Filed under: Sedan , Toyota , Electric Looks like someone was able to read the future back in July. That’s when rumors first circulated that Toyota ‘s upcoming fuel cell vehicle will be called the Mirai. Today, Toyota president Akio Toyoda confirmed the name alongside plans to build out a hydrogen refueling infrastructure in the US Northeast. In Japanese, mirai (未来) means “future,” which is a fitting name for a car that Toyota believes represents the direction the auto industry will go in the coming years. In a promotional video announcing the name, Toyoda said, “For [Toyota], this isn’t just another car. This is an opportunity – an opportunity to really make a difference. And making a difference is what Toyota is all about.” To help that future come into existence, Toyota CEO Jim Lentz also disclosed the vague outline of a fuel cell infrastructure investment that Toyota and partner Air Liquide will make in a five-state Northeastern corridor that consists of Connecticut, Massachusetts, New Jersey, New York and Rhode Island. The Mirai will be available there in 2015 and Toyota is going to build 12 stations in and around New York and Boston to support the launch. More details will be available later. Toyota says the Mirai will be able to go “up to 300 miles” on a tank and refuel in less than five minutes.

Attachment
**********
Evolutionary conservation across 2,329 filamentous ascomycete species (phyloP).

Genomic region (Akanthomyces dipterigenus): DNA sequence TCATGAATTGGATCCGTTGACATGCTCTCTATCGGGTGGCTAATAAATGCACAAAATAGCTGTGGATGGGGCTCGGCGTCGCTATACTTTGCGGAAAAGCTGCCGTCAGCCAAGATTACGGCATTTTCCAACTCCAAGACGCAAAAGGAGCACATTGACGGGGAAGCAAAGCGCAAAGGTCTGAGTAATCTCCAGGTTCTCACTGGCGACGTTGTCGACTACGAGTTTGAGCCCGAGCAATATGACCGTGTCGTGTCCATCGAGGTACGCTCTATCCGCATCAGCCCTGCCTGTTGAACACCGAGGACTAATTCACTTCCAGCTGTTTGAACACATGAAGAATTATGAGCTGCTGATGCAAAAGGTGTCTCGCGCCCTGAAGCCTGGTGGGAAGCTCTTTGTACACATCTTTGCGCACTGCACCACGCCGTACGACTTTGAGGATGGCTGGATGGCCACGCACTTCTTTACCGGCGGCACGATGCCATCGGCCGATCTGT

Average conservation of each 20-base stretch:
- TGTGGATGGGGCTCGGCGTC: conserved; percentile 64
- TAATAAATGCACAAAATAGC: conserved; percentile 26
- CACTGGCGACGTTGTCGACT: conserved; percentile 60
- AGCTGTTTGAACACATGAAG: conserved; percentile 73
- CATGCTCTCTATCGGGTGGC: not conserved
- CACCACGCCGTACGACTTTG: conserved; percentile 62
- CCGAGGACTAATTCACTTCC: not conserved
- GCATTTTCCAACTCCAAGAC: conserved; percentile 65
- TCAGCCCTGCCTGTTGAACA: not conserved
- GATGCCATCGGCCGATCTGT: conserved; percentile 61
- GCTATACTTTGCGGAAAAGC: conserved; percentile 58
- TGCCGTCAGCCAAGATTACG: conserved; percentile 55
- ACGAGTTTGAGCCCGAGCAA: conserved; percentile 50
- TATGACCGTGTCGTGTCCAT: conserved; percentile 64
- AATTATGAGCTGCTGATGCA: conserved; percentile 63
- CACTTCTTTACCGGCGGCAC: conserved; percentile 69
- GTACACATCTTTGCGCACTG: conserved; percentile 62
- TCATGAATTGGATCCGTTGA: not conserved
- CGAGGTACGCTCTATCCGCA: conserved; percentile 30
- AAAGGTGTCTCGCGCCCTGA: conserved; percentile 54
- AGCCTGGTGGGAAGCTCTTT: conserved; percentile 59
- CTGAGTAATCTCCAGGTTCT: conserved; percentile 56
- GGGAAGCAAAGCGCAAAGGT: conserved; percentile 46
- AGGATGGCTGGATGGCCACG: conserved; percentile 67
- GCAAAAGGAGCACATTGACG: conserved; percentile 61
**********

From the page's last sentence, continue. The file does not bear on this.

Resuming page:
Filed under: Car Buying , Chevrolet , Ford , GMC , Honda , Nissan , Toyota The Ford F-Series is hands down the best-selling vehicle in the US, but as it turns out, there are plenty of states where the truck doesn’t reign supreme. Business Insider compiled data from Kelley Blue Book based on 2013 sales figures from January through August to create a map of the top-selling vehicles in each of the 50 states and Washington, D.C. Looking at the map, Ford’s truck is the top vehicle in 34 states, but there are states – some surprising, some not – where other vehicles are more popular among consumers. After Ford’s pickup, it’s a battle among midsize sedans, with the Honda Accord being the most popular in Virginia, New York, New Jersey and Rhode Island, while the Toyota Camry (the reigning best-selling car in the US) is the favorite among Florida and Maryland owners; the Nissan Altima is one of the surprises on the list as the most popular car in Oklahoma. The Ford Fusion is the top-selling car in Michigan, and it is also the only American-branded car on the list. Rounding out the passenger cars, Massachusetts and Connecticut favor the Honda CR-V , California buyers flock to the Honda Civic and Washington, D.C. buyers prefer the Toyota Corolla . Truck-loving buyers also reside in Maine and Indiana (choosing the Chevy Silverado ), Vermont ( GMC Sierra ) and Hawaii ( Toyota Tacoma ). Regardless of what vehicle is most popular in which state, one interesting observation for all the models on this list is that they all have at least some US production. Head on over to Business Insider to see the whole map.